Obesity Statistics, Facts: America Obesity Struggle in 2016
Obesity is defined as an individual having a body mass index (BMI) of 30 or greater. The population of the United States is plagued by obesity with over one-third of adults being considered obese. This 34.9% of adults doesn’t include the 17% of youth that is obese within the country, according to the Center for Disease Control and Prevention (CDC). Although these numbers have not increased dramatically since 2010, they have also not decreased. The country failed to meet a goal of reducing obesity to 15%. There is little surprise that weight loss surgery is on the rise in the United States.
Take-Home Notes on Obesity in the United States
- 74.1% of people are overweight
- 37.7% of those are obese
- 38.3% obesity in women
- 34.3% in men
- Slightly higher with age, race, and socioeconomic factors.
More than one in four severely obese men and one in five severely obese women lives in the United States. By 2025, the study estimates, 43% of women and 45% of men in the United States will be obese.
In 1975, 2.6% of the world’s population was obese; in 2014, that number jumped to 8.9%.
Cost of Obesity
In 2008, the estimated cost was approximately $147 Billion in the United States for an obese 18-year-old that remained obese throughout adulthood.
Recent estimates show 49 million Americans make food decisions based on cost.
- Among non-Hispanic black and Mexican-American men, those with higher incomes are more likely to have obesity than those with low income.
- Higher income women are less likely to have obesity than low-income women.
- There is no significant relationship between obesity and education among men. Among women, however, there is a trend—those with college degrees are less likely to have obesity compared with less educated women.
Exercise in America
78% of American’s are not meeting basic activity level recommendations. Obesity in America is becoming a serious concern for many health professionals. The epidemic has increased in recent decades as many health professionals try to find a solution.
Culture of Weight Loss Products
Weight loss pills, diets, ab-crunchers, workout videos, miracle teas, and countless others fill the radio, television, and Internet channels, all promising their buyers that they will lose weight. But as most of us know, they won’t work as well as something as simple as exercise.
The Weight Loss Industry by Numbers
If you are on a diet right now, or trying to lose weight, there is a giant industry out there you should be familiar with.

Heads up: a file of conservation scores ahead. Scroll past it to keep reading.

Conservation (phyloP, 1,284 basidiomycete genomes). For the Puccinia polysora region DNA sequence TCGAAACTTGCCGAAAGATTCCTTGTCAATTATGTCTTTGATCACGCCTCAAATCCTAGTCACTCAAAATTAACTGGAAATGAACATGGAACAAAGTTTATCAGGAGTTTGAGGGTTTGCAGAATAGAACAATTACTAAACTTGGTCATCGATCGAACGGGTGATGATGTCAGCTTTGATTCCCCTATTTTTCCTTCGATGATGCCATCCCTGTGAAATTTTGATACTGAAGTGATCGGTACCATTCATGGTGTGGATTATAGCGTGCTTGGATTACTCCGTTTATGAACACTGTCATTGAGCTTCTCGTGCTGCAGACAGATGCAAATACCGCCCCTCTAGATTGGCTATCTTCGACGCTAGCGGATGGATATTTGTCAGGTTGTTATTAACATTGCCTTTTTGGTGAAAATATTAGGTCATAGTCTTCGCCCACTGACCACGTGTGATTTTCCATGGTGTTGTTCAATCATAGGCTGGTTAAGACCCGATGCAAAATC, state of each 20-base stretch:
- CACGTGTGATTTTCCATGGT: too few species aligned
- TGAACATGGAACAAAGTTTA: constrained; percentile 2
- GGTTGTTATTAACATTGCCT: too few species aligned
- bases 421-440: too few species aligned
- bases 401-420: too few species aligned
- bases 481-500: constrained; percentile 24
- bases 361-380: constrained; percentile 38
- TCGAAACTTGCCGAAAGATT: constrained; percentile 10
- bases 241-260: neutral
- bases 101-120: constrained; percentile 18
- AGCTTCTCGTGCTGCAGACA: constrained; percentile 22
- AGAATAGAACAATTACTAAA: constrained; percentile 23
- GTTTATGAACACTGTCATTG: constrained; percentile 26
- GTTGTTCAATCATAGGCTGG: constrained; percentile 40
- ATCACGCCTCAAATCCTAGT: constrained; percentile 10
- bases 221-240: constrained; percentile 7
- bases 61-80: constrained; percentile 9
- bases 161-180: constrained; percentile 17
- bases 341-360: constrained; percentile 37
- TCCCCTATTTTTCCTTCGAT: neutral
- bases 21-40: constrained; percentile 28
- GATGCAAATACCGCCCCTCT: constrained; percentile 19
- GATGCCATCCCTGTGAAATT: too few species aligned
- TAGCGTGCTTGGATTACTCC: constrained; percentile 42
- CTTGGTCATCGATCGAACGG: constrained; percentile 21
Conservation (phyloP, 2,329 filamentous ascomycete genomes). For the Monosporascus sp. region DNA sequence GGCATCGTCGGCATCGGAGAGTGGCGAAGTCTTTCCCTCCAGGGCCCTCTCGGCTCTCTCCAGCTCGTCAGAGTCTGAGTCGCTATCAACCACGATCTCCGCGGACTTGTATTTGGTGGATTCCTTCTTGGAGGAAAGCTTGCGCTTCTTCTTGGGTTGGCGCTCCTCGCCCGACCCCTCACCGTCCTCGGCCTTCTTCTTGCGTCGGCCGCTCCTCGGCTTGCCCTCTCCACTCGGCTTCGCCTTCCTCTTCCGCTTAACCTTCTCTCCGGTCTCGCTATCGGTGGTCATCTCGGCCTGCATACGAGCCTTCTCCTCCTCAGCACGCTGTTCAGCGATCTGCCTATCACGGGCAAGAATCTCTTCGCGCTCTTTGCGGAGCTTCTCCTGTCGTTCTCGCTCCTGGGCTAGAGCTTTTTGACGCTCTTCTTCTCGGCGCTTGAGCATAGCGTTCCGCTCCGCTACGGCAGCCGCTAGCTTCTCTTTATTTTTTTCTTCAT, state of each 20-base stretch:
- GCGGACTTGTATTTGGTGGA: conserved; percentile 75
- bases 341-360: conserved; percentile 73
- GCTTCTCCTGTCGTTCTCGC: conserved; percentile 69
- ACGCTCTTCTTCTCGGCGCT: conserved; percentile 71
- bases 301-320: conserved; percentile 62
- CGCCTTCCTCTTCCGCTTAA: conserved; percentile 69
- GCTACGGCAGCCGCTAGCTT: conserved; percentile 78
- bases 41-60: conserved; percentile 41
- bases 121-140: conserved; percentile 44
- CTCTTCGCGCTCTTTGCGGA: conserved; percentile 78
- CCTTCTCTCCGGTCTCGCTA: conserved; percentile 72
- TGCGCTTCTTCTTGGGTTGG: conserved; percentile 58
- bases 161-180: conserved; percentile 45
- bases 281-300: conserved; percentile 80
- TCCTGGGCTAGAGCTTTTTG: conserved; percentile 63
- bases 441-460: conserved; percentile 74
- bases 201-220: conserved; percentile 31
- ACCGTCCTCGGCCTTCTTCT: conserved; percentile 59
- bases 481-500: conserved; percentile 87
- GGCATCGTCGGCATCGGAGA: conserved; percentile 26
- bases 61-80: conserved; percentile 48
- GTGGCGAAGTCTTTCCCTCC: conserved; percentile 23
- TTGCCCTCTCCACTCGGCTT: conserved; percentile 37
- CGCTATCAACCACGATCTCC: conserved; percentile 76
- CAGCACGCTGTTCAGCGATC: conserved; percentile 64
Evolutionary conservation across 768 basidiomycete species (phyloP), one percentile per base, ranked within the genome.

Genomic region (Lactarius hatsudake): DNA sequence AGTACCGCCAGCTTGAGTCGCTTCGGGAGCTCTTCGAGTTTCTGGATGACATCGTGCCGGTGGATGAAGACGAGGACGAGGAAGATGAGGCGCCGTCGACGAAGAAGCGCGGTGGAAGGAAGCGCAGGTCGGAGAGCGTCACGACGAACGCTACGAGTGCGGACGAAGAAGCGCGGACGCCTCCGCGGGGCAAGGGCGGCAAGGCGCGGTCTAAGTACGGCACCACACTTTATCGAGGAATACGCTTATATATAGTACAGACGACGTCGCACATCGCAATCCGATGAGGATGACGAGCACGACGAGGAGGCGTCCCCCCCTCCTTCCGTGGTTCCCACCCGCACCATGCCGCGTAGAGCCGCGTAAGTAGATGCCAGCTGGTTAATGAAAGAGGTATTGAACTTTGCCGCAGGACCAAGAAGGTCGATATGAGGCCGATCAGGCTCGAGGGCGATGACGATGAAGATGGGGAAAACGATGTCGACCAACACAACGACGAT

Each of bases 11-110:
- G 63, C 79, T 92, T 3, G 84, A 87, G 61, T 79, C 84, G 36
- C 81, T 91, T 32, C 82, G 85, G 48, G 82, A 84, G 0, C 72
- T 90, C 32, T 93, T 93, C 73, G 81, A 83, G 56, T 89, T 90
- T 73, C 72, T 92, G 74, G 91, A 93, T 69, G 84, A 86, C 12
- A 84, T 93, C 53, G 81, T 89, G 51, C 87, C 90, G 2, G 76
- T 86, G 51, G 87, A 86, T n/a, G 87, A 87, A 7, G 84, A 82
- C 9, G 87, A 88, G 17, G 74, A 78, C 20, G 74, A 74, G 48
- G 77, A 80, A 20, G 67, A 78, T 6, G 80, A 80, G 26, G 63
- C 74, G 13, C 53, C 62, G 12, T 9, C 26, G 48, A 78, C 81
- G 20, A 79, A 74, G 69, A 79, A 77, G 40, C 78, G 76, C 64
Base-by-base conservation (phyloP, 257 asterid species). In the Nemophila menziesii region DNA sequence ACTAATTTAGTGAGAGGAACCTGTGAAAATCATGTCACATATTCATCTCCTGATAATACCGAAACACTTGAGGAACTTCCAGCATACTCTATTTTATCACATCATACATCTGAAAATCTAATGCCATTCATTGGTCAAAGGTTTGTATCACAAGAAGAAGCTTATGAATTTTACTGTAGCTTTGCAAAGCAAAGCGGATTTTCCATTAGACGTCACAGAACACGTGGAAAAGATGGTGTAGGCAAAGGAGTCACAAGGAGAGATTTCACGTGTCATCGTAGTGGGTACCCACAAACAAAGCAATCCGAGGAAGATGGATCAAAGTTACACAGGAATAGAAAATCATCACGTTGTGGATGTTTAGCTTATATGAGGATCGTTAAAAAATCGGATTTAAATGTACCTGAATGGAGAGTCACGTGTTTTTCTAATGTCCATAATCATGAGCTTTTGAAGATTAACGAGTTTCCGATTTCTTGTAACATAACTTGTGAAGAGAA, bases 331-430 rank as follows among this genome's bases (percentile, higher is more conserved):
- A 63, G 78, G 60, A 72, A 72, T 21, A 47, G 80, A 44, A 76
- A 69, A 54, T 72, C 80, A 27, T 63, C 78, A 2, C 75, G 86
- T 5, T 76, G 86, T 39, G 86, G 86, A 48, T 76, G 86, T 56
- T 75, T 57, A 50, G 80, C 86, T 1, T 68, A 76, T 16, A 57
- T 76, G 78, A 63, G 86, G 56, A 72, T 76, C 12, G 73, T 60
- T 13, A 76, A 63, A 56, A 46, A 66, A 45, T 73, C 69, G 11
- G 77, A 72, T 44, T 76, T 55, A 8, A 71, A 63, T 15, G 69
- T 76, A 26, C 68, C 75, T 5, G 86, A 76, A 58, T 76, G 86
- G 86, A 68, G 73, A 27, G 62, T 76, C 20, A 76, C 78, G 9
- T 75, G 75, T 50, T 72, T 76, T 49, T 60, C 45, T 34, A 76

- Americans spend over $60,000,000,000 to lose weight, every year!
- Considering the fact that 75 million Americans are actively trying to lose weight, that’s $800 per person per year!
- The bulk of the money is spent on foods advertised as “diet” (e.g., diet cola).
- 80 percent of dieters undertake the mission on their own, while 20 percent join a paid weight loss group or see a health professional.
- The typical dieter makes four attempts per year to try and lose weight, meaning at least three diets fail.
- If you think 60 billion dollars is a lot, it’s actually dwarfed by the $300 billion fast food industry and the $100 billion junk food industry.
How much money are you spending this year to lose weight?
The Cost of Eating Healthy
Higher income women are less likely to be obese than low-income women. In today’s society, eating healthy is more expensive than eating whatever’s available at McDonald’s or Taco Bell. Fast food Dollar Menus are often the only food available for lower income families and families on the run. Researchers reported that eating more potassium, the most expensive of the four nutrients, can add $380 to the average person’s yearly food costs.
Obesity and Risks of Being Obese
- 80% of type II diabetes is related to obesity
- 70% of cardiovascular disease is related to obesity
- 42% of breast and colon cancer is diagnosed among obese individuals
- 30% of gall bladder surgery is related to obesity
- 26% of obese people have high blood pressure
- Costs overwhelm the healthcare industry
The groups that have the highest incidences of obesity are non-Hispanics, Mexican-Americans, all Hispanics and non-Hispanic whites (respectively, 44.1%, 39.3%, 37.9%, 32.6%). Among women, however, there is a trend — those with college degrees are less likely to be obese compared with less educated women. Education and obesity are negatively correlated with women. For men, there was no significant relationship between obesity and education levels. Non-Hispanic blacks have the highest age-adjusted rates of obesity (48.1%) followed by Hispanics (42.5%), non-Hispanic whites (34.5%), and non-Hispanic Asians (11.7%). Obesity is higher among middle age adults age 40-59 years (40.2%) and older adults age 60 and over (37.0%) than among younger adults age 20–39 (32.3%).